Jane Doe is a freshman at Delaware Valley Regional High School in Frenchtown, New Jersey. Jane is a minor diagnosed with Attention-Deficit/Hyperactivity Disorder (ADHD) and Unspecified Mental Disorder (UMD), and has been under the care of a therapist for anxiety, depression, and gender confusion since April 2022. {The Court refers to Plaintiff’s child as “Jane Doe,” consistent with Plaintiff’s Verified Complaint and the parties’ briefing.} Plaintiff John Doe is Jane’s father. Plaintiff alleges that he and mental health professionals “agreed to take a cautious approach to Jane’s gender confusion” given her mental health diagnoses and the trauma following the death of Jane’s mother. Continue reading

When Justice Sam Alito Is Right

There have been precious few decisions from the United States Supreme Court where the opinion of Justice Sam Alito didn’t cause me paroxysms of pain. It’s almost a truism that the worst opinions begin, “Justice Alito delivered the opinion of the Court.” And yet, in his five-page dissent from the denial of cert in Coalition for TJ v. Fairfax County School Board, joined by Justice Clarence Thomas, Alito was right. Justice Sam Alito is right.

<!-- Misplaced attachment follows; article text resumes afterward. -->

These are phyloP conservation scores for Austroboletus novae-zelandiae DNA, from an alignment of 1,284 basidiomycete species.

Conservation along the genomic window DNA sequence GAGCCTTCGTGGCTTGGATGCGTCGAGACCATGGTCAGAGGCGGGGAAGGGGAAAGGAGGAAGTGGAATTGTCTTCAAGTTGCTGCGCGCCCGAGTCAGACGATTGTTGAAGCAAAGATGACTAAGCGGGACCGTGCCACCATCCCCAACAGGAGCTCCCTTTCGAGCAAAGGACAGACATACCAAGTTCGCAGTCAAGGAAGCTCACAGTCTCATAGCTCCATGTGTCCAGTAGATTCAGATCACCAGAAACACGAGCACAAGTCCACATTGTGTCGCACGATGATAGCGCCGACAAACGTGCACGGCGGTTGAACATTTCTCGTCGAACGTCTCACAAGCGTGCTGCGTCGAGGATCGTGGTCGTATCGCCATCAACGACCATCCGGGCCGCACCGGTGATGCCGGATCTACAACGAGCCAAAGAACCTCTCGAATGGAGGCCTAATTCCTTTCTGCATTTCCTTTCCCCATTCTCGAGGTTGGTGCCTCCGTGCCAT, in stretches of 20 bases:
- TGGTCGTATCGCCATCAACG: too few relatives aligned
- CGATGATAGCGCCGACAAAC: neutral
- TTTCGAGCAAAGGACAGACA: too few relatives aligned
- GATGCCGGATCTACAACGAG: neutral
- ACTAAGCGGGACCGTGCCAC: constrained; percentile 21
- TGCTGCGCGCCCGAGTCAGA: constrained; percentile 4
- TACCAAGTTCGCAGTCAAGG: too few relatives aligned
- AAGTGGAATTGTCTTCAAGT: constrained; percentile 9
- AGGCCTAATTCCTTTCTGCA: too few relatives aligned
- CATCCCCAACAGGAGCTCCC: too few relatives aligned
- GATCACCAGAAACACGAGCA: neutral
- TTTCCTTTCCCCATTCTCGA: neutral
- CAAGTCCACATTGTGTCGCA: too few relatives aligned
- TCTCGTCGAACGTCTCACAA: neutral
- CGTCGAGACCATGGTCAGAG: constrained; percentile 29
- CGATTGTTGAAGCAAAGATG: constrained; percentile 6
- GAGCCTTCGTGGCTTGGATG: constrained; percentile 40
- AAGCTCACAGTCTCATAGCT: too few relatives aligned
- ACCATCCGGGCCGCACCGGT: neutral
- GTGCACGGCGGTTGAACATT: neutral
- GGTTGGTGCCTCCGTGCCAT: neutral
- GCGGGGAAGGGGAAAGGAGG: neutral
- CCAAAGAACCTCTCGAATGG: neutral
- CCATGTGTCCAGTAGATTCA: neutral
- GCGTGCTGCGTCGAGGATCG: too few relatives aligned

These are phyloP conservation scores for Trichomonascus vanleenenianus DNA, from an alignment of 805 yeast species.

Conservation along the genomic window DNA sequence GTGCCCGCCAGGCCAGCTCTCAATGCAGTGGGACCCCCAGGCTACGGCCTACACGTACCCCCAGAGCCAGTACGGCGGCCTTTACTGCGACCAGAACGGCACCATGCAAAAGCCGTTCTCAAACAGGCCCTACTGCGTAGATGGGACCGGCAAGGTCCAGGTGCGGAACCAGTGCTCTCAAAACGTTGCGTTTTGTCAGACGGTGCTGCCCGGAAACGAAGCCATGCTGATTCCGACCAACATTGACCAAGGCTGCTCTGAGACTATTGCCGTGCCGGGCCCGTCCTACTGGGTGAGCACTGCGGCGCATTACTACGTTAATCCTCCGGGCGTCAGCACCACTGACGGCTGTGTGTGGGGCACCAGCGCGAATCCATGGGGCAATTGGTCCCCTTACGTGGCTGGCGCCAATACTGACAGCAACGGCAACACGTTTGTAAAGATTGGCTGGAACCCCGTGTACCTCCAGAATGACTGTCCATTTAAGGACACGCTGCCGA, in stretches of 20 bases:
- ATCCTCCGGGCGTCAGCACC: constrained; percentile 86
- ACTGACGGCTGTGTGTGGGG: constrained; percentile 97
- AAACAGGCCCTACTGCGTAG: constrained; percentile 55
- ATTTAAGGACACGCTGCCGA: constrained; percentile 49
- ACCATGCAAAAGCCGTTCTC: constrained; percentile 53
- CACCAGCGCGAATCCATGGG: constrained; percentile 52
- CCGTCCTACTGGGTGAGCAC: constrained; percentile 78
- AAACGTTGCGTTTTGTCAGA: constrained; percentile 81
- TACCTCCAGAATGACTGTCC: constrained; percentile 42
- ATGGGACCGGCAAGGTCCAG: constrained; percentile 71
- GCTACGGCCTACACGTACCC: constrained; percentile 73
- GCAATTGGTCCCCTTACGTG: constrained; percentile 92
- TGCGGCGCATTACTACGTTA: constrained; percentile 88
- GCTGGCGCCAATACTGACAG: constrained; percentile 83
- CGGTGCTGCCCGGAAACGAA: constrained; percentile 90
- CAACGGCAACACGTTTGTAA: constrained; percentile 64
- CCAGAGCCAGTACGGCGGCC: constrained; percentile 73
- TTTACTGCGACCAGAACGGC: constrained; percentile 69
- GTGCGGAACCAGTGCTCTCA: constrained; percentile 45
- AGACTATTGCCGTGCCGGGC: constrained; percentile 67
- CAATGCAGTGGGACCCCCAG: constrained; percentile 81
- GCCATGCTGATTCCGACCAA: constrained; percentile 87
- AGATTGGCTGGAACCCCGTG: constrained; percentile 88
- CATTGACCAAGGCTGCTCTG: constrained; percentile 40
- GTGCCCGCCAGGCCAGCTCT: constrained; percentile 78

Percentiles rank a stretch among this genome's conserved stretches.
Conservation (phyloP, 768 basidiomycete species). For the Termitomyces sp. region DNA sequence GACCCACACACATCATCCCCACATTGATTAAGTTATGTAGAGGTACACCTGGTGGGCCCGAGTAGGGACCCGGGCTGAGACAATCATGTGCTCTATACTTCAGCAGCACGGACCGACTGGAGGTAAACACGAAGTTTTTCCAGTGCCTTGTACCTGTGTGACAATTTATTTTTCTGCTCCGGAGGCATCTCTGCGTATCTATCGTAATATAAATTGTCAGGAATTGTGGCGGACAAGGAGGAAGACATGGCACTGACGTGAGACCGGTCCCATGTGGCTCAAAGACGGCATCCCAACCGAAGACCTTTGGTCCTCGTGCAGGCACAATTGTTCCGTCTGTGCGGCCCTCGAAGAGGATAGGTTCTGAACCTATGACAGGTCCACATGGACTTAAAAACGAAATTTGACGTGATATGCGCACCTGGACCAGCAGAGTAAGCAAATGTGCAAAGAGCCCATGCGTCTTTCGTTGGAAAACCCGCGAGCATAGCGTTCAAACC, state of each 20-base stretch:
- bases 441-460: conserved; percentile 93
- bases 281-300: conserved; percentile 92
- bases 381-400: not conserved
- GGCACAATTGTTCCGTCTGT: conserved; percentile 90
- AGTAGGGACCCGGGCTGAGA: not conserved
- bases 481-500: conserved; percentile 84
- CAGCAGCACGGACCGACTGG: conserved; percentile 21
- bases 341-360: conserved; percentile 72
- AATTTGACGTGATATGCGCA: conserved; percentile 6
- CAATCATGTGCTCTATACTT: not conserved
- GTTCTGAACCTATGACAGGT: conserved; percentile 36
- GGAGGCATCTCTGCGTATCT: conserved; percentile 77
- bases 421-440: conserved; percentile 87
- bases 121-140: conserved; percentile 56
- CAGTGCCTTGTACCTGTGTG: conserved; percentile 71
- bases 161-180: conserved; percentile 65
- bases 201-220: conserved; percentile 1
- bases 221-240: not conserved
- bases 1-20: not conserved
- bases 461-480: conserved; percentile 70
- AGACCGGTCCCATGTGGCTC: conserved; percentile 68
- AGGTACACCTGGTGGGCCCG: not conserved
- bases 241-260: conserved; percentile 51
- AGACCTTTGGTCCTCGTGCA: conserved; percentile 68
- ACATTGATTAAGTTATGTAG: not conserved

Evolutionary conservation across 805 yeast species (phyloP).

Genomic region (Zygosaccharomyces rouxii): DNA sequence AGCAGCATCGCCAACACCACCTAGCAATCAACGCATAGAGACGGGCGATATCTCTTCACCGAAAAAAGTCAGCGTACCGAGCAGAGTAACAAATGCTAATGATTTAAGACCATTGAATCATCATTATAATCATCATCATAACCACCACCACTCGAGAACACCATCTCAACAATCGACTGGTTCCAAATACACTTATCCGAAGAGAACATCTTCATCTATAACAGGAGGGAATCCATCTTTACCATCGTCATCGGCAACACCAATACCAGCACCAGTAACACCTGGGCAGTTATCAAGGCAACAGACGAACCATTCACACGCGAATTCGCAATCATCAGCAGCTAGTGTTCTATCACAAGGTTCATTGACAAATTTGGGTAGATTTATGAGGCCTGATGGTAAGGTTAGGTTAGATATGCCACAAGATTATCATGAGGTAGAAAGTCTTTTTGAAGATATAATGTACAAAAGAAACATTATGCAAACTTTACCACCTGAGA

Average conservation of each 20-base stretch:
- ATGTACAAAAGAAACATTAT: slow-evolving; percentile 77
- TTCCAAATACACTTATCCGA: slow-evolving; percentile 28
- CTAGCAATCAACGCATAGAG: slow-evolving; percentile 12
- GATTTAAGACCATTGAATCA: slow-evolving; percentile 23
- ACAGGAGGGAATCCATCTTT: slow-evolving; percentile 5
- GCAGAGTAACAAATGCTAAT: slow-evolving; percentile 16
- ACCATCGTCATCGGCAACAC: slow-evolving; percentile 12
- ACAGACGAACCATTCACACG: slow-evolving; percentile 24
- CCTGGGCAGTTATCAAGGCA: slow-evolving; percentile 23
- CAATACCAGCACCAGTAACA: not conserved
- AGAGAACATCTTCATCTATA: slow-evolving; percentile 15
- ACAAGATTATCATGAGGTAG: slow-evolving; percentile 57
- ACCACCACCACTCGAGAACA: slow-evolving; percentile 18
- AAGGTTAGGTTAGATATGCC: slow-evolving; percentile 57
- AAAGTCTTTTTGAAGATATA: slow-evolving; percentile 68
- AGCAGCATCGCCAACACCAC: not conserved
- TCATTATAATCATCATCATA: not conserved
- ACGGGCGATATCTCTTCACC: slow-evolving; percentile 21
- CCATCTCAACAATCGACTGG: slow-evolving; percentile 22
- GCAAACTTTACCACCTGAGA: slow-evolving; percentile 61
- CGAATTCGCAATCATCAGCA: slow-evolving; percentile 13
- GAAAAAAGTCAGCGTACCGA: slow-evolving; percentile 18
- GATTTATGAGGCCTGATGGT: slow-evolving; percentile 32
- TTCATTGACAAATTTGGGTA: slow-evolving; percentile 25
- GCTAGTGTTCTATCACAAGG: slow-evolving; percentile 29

The case involved a change in the admissions policy of Thomas Jefferson High School for Science and Technology in Alexandria, Virginia explicitly designed to reduce the number of  Asian students admitted by competitive exam in order to create a more diverse student body. It would reduce the percentage of Asians from 73% to about 54%, which was still more than the percentage of Asian students in the general population. Continue reading